By Jared Chausow
By Katie Toth
By Elizabeth Flock
By Albert Samaha
By Anna Merlan
By Jon Campbell
By Jon Campbell
By Albert Samaha
The Legend of Zelda: The Wind Waker
Rating 9 (out of 10)
Star Wars, Dungeons and Dragons, Lord of the Rings, Marilyn Manson, The Legend of Zelda, online anything: What connects these cultural artifacts, besides fans who can't get laid? For fear of getting whacked by the trench-coat mafia, I'll not attempt to summarize sci-fi and so forth, only suggest that geek genres are as much about human potential as escapist fantasy. These fictions don't concern character (Luke Skywalker might as well be Rambo) but complex alternate realitiesall the better for intellectually curious misfits. Who can't get laid.
And what better medium is there for cardboard cutouts traipsing through three-dimensional wonderlands than the video game? Anyone who's sat through The Two Towers and loved it knowsor believes, anyhowthat immersion, not action, is everything. (They're used to not getting action.) The Legend of Zelda franchise, generally considered to be gaming's greatest series, follows the same meandering trail. Not chapter of a narrative so much as vignettes connected by general setting and mood, the progression's installments have always relied on elastic trajectories through mysterious worlds interspersed by diverting games-within-the-game, battles, and discoveries of objects whose uses reveal themselves later. For fans, this is better than the sex they're not having.
The shrewdest new aspect of The Wind Waker is its cartoonish graphics. Flawlessly executed, the sweetly surrealistic look evokes classic titles from earlier platforms, sugar-high Saturday-morning tube, and Japanese anime's threatened innocence. In search of his kidnapped sis, main character Link boards a dragon gondola who sadly admits he has the "power of speech" but no sail (not, at least, until Link scores him one). Considering the depth of gameplay, it only makes sense for The Wind Waker to take place principally on a minutely detailed ocean, under, above, and on top of which await innumerable, non-linear challenges and rewards. Balancing action and immersion, you conjure your own story. But you still can't get laid.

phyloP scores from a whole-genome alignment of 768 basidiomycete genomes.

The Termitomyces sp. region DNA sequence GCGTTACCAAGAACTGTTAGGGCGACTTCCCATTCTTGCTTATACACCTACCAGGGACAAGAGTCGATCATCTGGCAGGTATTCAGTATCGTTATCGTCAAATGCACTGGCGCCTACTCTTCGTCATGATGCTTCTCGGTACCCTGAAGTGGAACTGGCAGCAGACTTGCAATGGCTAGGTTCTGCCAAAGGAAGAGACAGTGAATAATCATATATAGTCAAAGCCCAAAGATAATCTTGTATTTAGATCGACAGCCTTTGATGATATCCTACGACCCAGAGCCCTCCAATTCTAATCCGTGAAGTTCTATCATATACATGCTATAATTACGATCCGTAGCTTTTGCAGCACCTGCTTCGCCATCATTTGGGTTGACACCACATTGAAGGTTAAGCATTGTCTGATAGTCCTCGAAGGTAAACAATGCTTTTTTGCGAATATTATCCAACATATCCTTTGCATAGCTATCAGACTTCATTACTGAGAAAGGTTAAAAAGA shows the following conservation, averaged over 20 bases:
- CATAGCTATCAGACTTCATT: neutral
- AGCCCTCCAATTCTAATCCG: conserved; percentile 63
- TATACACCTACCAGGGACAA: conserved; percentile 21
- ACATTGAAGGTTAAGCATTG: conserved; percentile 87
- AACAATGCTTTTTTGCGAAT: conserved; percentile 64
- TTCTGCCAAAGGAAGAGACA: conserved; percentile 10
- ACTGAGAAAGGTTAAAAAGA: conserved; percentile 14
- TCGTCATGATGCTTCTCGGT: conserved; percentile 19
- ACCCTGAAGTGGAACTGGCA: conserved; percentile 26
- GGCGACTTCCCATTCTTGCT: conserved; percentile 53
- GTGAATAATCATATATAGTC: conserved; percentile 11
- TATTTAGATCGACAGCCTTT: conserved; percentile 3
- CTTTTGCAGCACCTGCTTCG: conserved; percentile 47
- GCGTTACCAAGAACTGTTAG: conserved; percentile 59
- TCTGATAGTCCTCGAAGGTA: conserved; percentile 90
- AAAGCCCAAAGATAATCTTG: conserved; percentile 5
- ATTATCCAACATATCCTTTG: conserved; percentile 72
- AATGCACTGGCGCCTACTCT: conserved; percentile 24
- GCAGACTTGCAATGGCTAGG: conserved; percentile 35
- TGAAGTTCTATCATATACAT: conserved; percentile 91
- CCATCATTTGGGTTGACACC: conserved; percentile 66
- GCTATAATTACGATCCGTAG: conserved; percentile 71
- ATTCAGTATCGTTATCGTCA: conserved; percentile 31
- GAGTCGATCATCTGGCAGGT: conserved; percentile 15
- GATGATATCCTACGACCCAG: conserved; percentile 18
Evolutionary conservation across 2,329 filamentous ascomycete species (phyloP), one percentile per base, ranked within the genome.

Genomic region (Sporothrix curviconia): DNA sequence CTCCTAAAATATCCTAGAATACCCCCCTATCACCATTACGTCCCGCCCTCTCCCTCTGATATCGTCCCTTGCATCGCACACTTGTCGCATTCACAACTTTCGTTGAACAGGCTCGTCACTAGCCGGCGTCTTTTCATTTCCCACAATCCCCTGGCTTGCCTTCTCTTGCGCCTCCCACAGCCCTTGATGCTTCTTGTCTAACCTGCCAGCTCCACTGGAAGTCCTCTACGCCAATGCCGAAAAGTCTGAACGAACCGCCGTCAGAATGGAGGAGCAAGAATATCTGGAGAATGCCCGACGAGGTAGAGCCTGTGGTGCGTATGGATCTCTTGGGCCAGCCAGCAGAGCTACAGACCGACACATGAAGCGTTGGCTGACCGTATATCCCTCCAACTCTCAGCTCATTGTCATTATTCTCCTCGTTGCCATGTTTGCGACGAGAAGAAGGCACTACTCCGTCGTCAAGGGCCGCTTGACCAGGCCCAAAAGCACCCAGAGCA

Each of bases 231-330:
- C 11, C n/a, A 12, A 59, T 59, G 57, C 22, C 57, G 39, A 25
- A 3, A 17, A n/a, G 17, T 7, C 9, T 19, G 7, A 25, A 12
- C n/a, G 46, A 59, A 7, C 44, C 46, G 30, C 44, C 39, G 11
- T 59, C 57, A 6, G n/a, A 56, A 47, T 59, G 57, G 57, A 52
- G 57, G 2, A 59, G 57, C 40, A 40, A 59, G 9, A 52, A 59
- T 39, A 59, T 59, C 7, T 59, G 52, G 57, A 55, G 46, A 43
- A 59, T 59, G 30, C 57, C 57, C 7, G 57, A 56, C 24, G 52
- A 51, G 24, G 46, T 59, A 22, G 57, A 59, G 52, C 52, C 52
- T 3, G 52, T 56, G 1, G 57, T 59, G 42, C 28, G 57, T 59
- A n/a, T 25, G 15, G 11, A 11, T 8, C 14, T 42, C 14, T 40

Tom Clancy's Splinter Cell
For Xbox, PS2 (review version), GameCube
Developer Ubi Soft
Publisher Ubi Soft
Hyper-realistic but for its untimely focus on Eastern European terrorists, this new-for-PS2 Xbox fave shares its meditative movement with The Wind Waker even though you're sticking to a strict script. Let's plot this version's one unique level. As NSA agent Sam Fisher, a classic Clancy badass, you must tap a nuke facility's communication center, which links Georgia's corrupt government (that'd be the former USSR, not home of Hotlanta) to a boring, non-Al Qaeda terrorist cell. I'd tell you more, but then I'd have to kill you.
Ha ha ha! Only kidding. (That is, unless this poison newsprint already came off on your hands.) Using your night- or heat-vision goggles, optic-cable cam (for full body searches, colons included . . . you wish!), lock picks, electric shocker, handgun with silencer, grenades, and intimidation tactics to get keypad codes, you must creep through the complex shooting surveillance cams and hiding the bodies of attentive guards you've capped or KO'd, then distract an automatic heat-sensing gun turret with a flare and trigger a meltdown alert. That sort of thing. If this game were any more realistic, you'd have to hold in your farts.
Strangely, You Don't Get to Shoot a Clubgoer in the Face and Pin Your Crime on Shyne
Sean "P. Diddy" Combs is planning a game modeled on his life as a big-shot hip-hop executive, the New York Post reports.